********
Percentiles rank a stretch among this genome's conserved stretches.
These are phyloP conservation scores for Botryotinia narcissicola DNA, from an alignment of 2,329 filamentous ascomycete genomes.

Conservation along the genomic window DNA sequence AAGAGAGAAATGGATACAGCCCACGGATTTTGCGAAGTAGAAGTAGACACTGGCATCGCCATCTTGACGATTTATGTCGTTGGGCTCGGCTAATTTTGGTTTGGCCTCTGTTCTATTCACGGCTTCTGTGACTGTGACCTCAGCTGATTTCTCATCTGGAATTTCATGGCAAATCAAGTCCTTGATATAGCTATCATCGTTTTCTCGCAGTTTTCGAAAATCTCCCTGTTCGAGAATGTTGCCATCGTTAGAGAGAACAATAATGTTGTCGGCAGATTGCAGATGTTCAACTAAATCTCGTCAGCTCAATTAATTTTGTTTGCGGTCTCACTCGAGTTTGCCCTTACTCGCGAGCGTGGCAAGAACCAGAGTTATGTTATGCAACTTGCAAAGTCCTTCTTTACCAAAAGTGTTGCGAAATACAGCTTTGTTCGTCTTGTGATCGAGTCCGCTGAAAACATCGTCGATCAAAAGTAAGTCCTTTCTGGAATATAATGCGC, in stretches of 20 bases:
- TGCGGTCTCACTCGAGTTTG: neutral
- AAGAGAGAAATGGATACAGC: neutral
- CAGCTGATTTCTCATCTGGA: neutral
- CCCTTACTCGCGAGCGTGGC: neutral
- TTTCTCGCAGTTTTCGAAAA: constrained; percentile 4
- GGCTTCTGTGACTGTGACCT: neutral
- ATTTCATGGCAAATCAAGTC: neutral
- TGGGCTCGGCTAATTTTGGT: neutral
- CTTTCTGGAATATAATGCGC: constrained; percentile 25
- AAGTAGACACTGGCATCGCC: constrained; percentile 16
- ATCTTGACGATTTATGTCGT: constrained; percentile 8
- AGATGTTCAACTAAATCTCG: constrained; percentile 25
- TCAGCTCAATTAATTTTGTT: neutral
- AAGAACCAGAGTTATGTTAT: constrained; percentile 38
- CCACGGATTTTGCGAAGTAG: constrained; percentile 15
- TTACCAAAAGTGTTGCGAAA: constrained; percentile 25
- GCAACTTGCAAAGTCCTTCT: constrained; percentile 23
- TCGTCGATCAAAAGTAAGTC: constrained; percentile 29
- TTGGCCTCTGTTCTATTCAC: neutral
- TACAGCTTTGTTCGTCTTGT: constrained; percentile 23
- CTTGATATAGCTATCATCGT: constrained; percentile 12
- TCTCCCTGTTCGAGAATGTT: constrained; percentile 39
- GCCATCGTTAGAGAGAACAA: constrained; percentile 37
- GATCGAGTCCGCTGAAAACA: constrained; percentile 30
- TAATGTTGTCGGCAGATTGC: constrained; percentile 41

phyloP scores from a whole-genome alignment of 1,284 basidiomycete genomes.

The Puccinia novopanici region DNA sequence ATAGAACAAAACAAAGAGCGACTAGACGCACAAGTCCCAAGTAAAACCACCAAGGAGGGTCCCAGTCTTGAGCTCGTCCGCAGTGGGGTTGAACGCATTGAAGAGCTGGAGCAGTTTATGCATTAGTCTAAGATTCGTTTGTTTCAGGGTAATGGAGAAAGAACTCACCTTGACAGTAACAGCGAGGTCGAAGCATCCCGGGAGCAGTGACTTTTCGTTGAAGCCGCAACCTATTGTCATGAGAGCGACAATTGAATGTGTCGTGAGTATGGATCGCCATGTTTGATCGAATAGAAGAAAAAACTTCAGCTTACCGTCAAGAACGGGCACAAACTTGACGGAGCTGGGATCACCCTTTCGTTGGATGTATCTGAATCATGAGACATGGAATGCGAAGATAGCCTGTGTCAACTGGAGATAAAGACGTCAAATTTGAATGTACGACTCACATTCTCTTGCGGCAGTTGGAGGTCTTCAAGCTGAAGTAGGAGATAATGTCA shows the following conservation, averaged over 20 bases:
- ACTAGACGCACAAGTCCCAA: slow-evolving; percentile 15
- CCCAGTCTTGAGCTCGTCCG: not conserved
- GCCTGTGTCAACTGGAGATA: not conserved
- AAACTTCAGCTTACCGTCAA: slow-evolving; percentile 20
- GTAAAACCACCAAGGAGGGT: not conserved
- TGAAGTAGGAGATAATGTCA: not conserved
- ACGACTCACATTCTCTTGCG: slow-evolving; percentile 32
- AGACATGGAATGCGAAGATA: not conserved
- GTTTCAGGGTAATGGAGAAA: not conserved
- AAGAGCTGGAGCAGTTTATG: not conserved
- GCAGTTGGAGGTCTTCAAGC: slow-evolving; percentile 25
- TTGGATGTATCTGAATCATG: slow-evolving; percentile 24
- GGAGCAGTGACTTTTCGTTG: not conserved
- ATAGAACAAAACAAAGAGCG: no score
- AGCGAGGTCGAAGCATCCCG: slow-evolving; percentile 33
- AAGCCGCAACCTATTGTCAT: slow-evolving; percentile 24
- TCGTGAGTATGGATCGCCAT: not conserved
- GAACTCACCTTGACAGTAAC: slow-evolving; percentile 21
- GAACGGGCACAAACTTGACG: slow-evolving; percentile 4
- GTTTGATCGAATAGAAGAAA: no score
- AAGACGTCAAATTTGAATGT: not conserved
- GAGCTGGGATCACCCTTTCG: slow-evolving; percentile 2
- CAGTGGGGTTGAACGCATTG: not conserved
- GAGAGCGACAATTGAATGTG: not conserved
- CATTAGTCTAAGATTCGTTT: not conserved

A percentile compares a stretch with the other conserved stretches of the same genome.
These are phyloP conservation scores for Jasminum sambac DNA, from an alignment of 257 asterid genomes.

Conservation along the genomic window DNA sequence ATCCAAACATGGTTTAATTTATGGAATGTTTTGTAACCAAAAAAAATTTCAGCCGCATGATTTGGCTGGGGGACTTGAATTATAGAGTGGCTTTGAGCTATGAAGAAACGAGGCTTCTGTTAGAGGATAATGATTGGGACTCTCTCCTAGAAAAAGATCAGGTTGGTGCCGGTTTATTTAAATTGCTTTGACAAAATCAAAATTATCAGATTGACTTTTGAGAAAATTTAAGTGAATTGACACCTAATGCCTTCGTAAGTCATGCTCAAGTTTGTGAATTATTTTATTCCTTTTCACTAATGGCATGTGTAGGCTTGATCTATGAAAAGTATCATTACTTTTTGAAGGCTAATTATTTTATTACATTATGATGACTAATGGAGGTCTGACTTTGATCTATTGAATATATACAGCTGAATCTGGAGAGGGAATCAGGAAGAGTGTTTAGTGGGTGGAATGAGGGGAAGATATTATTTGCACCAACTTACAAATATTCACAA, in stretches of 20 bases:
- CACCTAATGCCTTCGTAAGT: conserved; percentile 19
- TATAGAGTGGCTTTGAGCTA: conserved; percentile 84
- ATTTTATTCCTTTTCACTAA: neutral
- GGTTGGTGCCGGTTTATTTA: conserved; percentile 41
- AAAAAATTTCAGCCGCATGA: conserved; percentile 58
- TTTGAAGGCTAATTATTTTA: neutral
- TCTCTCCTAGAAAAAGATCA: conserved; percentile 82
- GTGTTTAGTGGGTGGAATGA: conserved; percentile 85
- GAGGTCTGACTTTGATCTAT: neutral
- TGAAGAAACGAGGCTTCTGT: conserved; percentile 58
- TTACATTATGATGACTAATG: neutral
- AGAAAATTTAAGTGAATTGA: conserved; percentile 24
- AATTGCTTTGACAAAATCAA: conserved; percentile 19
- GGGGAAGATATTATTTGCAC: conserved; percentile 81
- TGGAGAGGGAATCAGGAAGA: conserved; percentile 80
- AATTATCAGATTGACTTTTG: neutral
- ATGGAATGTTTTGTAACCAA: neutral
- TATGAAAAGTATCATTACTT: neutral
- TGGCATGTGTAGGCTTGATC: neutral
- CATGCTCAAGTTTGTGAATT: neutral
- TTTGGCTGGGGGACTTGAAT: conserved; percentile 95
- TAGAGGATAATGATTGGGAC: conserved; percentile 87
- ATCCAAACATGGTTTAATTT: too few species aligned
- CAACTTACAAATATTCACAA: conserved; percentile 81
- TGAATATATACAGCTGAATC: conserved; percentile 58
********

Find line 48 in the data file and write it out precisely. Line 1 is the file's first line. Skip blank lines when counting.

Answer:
- GAACTCACCTTGACAGTAAC: slow-evolving; percentile 21